Desert locust populations flourish after rare rainstorms bring sprouting plants to munch on. The eventual return of drought conditions pushes rejuvenated yet hungry locust populations into ever closer contact. Their only choice is to team up and move on.

Initially small groups coalesce into vast swarms that can include billions of individuals and occupy hundreds of square kilometres, eating any greenery in sight.

How locusts, which normally prefer to avoid one another, give up the single life and start to coordinate as a group has long puzzled researchers. An obvious candidate for the trigger was a neurotransmitter, which are potent chemicals that allow brain cells to communicate and underlie animal behaviour.

Levels of one neurotransmitter, serotonin, spike during the two-hour switch from solitary life to swarm, Roger's team had previously found. Tickling their thoraxes or exposing locusts to the sight and smell of others triggers the release of serotonin, they also discovered.

To strengthen the case for serotonin, his team blocked its activity in locusts using several different drugs. They then tickled the locusts to trigger behaviours typical of swarming, such as frequent movement and grooming. Most locusts did not take the bait. On the other hand, serotonin and drugs that ramp up the neurotransmitter made solitary locusts eager to swarm. source

My comment: It's funny how one thing can be beneficial in one case and absolutely devastating in other cases. Serotonin is obviously one of those things. I have long-term interest in locusts swarms so I wonder how this could be interpreted. The serotonin decrease the will to escape from the proximity of other locusts, like it decreases the resistance to collectivity in the individual. That's certainly interesting...Does it do the same in humans?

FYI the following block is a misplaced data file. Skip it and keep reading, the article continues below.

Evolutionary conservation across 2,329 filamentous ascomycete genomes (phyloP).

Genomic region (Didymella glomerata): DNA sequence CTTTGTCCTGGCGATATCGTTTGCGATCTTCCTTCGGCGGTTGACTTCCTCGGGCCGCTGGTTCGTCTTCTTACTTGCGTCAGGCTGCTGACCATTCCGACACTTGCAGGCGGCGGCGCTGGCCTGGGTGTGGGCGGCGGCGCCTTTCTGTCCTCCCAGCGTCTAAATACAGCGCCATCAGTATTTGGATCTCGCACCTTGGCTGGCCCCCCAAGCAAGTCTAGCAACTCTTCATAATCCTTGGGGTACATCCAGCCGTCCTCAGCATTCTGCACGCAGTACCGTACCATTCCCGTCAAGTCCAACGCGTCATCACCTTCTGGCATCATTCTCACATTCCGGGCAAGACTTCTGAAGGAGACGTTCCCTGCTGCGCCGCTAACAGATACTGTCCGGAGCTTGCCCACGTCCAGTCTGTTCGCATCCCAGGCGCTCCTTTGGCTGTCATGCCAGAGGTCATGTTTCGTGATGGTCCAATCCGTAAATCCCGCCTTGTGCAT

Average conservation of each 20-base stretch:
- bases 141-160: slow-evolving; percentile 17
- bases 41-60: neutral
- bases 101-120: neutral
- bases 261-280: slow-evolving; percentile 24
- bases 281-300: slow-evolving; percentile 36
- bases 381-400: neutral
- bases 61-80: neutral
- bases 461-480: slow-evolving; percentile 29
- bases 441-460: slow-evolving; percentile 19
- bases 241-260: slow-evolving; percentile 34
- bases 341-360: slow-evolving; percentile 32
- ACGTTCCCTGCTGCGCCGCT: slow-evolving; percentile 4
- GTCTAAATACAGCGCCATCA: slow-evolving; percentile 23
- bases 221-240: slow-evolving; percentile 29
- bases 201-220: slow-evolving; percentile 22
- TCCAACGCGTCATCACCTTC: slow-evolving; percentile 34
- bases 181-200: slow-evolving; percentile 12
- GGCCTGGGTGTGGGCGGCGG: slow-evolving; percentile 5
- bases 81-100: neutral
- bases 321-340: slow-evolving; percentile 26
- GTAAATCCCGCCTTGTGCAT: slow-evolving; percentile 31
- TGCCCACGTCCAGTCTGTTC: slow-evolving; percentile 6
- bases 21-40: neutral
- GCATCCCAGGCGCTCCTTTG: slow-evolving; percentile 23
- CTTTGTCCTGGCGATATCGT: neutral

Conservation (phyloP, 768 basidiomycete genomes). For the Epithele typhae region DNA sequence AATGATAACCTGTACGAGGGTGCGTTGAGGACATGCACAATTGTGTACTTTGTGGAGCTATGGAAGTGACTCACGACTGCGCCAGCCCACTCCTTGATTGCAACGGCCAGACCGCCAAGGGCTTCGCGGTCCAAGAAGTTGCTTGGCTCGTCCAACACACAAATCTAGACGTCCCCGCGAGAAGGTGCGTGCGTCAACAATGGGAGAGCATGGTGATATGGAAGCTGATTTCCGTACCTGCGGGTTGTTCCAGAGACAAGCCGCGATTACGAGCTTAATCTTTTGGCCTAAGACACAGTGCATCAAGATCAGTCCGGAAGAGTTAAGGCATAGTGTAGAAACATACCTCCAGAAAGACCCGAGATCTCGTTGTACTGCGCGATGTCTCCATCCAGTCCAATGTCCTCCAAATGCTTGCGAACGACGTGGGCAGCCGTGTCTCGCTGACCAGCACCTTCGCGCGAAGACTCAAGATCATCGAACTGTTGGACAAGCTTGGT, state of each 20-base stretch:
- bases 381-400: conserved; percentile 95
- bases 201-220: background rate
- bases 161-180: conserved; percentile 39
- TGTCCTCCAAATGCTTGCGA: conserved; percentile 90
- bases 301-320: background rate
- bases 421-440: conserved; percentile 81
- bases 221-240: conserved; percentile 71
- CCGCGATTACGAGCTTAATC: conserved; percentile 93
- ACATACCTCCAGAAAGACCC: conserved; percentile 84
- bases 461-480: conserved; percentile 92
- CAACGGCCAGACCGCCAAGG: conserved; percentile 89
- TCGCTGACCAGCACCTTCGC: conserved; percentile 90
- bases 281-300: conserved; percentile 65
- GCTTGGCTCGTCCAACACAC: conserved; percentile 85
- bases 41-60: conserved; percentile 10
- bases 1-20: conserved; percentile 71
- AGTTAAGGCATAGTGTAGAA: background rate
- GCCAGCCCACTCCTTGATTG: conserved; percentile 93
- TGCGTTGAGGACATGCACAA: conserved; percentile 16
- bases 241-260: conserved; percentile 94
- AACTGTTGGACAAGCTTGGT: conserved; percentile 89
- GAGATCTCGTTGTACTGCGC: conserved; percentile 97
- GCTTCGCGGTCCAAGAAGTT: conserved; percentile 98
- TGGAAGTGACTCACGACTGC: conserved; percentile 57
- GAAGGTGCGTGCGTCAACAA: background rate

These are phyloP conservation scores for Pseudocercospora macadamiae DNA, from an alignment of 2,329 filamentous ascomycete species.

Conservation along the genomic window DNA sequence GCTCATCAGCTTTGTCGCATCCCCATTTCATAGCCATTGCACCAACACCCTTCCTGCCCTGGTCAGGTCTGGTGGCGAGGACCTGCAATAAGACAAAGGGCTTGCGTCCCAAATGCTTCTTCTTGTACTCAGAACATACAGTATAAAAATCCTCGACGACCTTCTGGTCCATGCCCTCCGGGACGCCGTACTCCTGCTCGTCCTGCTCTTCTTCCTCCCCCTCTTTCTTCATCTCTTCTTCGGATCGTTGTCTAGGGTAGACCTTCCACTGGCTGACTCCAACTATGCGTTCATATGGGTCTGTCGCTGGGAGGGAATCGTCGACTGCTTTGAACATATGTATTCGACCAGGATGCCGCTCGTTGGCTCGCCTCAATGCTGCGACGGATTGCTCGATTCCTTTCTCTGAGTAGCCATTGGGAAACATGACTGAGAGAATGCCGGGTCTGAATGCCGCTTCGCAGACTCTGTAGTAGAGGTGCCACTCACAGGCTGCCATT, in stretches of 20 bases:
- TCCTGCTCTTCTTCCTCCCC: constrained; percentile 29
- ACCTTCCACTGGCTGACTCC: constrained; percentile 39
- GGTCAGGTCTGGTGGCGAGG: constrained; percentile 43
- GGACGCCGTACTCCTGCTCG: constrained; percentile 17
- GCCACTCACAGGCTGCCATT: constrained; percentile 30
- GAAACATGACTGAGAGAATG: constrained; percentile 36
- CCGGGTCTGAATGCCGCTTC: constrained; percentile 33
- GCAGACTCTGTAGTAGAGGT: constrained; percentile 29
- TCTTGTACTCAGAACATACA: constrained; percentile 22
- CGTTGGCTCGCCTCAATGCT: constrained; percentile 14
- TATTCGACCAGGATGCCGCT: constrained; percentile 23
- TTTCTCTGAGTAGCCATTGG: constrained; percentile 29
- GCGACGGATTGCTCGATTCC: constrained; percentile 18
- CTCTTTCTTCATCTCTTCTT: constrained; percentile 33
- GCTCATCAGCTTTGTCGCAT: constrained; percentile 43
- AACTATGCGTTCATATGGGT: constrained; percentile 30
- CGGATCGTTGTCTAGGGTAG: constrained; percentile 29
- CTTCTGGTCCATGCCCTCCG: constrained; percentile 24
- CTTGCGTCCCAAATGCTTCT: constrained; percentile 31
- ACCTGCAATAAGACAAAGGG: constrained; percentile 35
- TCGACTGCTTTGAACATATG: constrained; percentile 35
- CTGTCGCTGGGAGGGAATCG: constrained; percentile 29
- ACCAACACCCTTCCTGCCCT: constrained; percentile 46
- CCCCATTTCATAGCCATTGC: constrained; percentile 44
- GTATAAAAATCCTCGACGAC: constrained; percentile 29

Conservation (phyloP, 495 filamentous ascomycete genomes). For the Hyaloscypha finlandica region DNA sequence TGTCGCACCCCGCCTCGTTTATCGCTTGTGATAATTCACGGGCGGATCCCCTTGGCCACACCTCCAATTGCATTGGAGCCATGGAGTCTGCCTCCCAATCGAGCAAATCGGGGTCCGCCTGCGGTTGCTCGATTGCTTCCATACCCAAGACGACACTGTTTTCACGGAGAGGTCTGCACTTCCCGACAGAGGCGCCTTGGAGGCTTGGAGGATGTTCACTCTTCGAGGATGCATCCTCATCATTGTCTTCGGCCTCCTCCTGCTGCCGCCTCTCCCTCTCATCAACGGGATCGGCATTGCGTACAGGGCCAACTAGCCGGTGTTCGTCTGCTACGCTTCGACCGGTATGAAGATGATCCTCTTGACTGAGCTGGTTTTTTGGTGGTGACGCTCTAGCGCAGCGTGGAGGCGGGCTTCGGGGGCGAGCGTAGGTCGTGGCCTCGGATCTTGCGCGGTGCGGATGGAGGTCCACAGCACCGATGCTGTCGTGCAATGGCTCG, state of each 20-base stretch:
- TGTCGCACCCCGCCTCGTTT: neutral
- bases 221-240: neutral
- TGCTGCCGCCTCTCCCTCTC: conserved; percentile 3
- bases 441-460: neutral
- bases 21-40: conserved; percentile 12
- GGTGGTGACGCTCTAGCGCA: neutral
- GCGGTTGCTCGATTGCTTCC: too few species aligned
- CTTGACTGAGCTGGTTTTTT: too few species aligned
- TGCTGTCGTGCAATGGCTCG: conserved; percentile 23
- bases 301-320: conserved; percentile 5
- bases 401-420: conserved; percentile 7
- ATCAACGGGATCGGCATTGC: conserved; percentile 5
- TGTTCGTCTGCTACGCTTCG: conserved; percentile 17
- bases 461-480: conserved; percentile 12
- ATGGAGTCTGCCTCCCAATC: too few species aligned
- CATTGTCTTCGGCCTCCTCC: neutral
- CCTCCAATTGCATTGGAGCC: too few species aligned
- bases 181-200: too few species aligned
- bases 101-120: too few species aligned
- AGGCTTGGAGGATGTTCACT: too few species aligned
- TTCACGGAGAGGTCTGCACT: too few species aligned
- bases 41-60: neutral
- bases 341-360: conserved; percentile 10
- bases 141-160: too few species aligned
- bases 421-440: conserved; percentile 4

Study confirms that cannabis is beneficial for multiple sclerosis

December 4, 2009

Cannabis can reduce spasticity in multiple sclerosis (MS) patients. A systematic review, published in the open access journal BMC Neurology, found that five out six randomized controlled trials reported a reduction in spasticity and an improvement in mobility.

Shaheen Lakhan and Marie Rowland from the Global Neuroscience Initiative Foundation, Los Angeles, USA, searched for trials evaluating the cannabis extracts delta9-tetrahydrocannabinol (THC) and cannabidiol (CBD). According to Lakhan, "We found evidence that combined THC and CBD extracts may provide therapeutic benefit for MS spasticity symptoms".

Spasticity, involuntary muscle tension or contraction, is a common symptom of MS. Many existing therapies for this symptom are ineffective, difficult to obtain, or associated with intolerable side effects. In this study, reported incidence of side effects from cannabis, such as , varied greatly depending on the amount of cannabis needed to effectively limit spasticity, but the researchers note that side effects were also seen in the groups. source

My comment: Oh, well, the conclusion is obvious :)